Jason Gray's video for his song Remind Me Who I Am could be an effective way to explore some of the themes of Lent with your youth, particularly if paired with the story of Jesus' temptation in the wilderness and his own struggles to understand his identity and calling from God.
Tuesday, March 13, 2012
Part two of our look at cross-generational youth ministry offers a variety of suggestions for developing opportunities in your own ministry setting for inviting different age groups to develop a deeper sense of Christian fellowship. You can read part one of this essay here. Update: Read here how youth minister Calvin Park is already trying out some of the ideas below.
What a great morning it had been! Most of our congregation gathered in our Fellowship Room for an intergenerational event we call "Advent Around the Tree," held the last Sunday morning before Christmas day. The room bustled with church members of all ages gathered around tables, engaged in various craft activities, writing greeting cards to our shut-ins, munching on bagels, and exploring various prayer stations. And in the midst of all this, a sight that captured the entire spirit of cross-generational ministry: Over at the side of the room was a low table with little chairs set up for our children to work together coloring in a large drawing of the nativity. But there were no children at the table. Instead, on one side sat two men who are well into their 70's and on the other side two of our teenage boys. And there they were together, two generations, engaging in the childlike ritual of coloring while talking with each and enjoying fellowship.
In many ways, that moment captures what cross-generational or intergenerational ministry can be. It's more than just different age groups inhabiting the same space (as happens often in our worship experiences). Rather, its providing opportunities for Christians of all generations to engage each other in experiences that build relationships and a deeper sense of the Church as one body in Christ. Below you will find several ideas for engaging in cross-generational youth ministry. Not all may work for your setting as each context is different. But perhaps these will inspire you to seek new opportunities to swim against the tide of segregated youth activities and toward a more integrated approach for your ministry.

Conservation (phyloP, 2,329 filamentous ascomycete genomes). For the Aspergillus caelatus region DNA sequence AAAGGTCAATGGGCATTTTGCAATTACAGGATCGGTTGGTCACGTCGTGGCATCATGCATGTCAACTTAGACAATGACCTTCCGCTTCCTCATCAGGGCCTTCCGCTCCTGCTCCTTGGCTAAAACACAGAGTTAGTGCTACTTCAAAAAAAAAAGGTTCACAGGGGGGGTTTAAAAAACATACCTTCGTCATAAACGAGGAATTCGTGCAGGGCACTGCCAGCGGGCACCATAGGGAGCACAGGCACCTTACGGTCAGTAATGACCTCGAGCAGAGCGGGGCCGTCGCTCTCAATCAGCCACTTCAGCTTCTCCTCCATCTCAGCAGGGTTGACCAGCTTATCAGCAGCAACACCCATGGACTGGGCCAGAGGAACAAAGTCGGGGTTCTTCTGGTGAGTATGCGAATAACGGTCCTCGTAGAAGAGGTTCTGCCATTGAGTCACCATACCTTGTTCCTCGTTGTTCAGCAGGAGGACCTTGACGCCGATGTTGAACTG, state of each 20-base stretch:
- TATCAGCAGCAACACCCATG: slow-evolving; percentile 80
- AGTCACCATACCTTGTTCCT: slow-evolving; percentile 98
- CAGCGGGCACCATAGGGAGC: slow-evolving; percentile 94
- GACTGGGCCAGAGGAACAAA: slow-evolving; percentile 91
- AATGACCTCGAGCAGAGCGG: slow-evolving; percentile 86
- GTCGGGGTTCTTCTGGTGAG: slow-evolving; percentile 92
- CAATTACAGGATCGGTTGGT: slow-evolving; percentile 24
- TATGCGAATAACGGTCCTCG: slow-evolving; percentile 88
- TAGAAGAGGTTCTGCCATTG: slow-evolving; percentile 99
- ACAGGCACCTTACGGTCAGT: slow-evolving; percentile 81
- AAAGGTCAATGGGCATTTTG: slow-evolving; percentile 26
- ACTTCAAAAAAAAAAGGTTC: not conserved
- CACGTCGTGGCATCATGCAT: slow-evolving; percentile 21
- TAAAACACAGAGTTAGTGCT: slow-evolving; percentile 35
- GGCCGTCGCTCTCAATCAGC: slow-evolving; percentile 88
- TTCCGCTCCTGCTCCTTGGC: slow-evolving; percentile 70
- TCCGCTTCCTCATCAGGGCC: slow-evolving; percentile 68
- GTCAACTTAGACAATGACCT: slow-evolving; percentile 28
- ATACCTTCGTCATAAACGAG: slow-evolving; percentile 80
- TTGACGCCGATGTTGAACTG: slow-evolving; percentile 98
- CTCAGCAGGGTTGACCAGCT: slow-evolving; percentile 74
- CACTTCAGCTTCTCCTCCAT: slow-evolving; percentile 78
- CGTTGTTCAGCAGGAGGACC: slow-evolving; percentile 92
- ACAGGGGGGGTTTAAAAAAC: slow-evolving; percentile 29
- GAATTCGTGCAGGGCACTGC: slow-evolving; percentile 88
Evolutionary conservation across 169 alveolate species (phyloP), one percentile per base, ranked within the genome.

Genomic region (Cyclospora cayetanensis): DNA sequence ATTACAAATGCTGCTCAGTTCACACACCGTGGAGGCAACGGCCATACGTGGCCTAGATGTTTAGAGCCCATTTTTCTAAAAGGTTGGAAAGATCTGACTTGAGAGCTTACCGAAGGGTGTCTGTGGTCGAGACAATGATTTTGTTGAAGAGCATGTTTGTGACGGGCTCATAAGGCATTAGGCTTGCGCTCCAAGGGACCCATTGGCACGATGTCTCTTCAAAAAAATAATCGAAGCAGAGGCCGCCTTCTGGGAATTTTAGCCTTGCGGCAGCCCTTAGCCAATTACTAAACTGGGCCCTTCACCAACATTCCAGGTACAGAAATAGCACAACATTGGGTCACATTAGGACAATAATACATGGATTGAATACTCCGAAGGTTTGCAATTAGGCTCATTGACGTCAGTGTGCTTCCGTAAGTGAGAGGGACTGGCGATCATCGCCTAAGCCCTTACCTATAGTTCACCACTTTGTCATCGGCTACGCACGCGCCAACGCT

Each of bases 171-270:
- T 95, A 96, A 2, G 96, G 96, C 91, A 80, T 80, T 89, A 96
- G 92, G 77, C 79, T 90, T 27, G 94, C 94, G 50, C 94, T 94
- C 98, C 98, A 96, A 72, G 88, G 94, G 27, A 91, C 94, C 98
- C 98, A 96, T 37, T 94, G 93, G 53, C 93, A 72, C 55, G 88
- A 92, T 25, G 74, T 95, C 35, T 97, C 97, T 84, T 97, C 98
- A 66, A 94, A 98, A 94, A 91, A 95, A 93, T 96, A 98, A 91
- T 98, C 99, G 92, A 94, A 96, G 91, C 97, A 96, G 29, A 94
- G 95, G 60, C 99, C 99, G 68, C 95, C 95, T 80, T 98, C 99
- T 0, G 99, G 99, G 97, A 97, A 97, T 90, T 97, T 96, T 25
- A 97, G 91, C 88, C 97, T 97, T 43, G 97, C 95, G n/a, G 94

Talk About It - Before initiating any grand scheme to develop cross-generational ministry, it can be helpful to find opportunities to speak with staff members, church leaders, and groups within your congregation about the rationale for moving away from segregated youth programming. You'll find some helpful information on this subject in our text Missional Youth Ministry.
Ease into It - As the cross-generational approach may be a new idea for many, it might be best to resist the urge to jump in with both feet, tossing out your old approach entirely. Start with a fellowship event or perhaps a short-term joint study opportunity for mixed ages. Let others experiences what this new approach can be and they will hopefully become advocates for the cause.
Adopt-a-grandparent - Call upon your youth to adopt an elder member of your congregation and invite them to show that person special care. This could include sitting with them in worship, inviting them to come to a youth gathering, or sending them a card on their birthday or when they are ill.
Adopt-a-youth - The reverse idea works as well. Invite adults in your congregation to adopt youth and be part of a ministry of nurture to your teens. I'd suggest that these persons not be the same adults who already serve in your youth ministry program. The more adults who are connected in meaningful ways with your teens, the better.
Everyone in Worship - A trend in the last couple of decades has been to develop youth-centric worship experiences which segregate teens into their own worship experiences away from adults. I can think of no greater mistake that we made in the program-centered paradigm of youth ministry than this.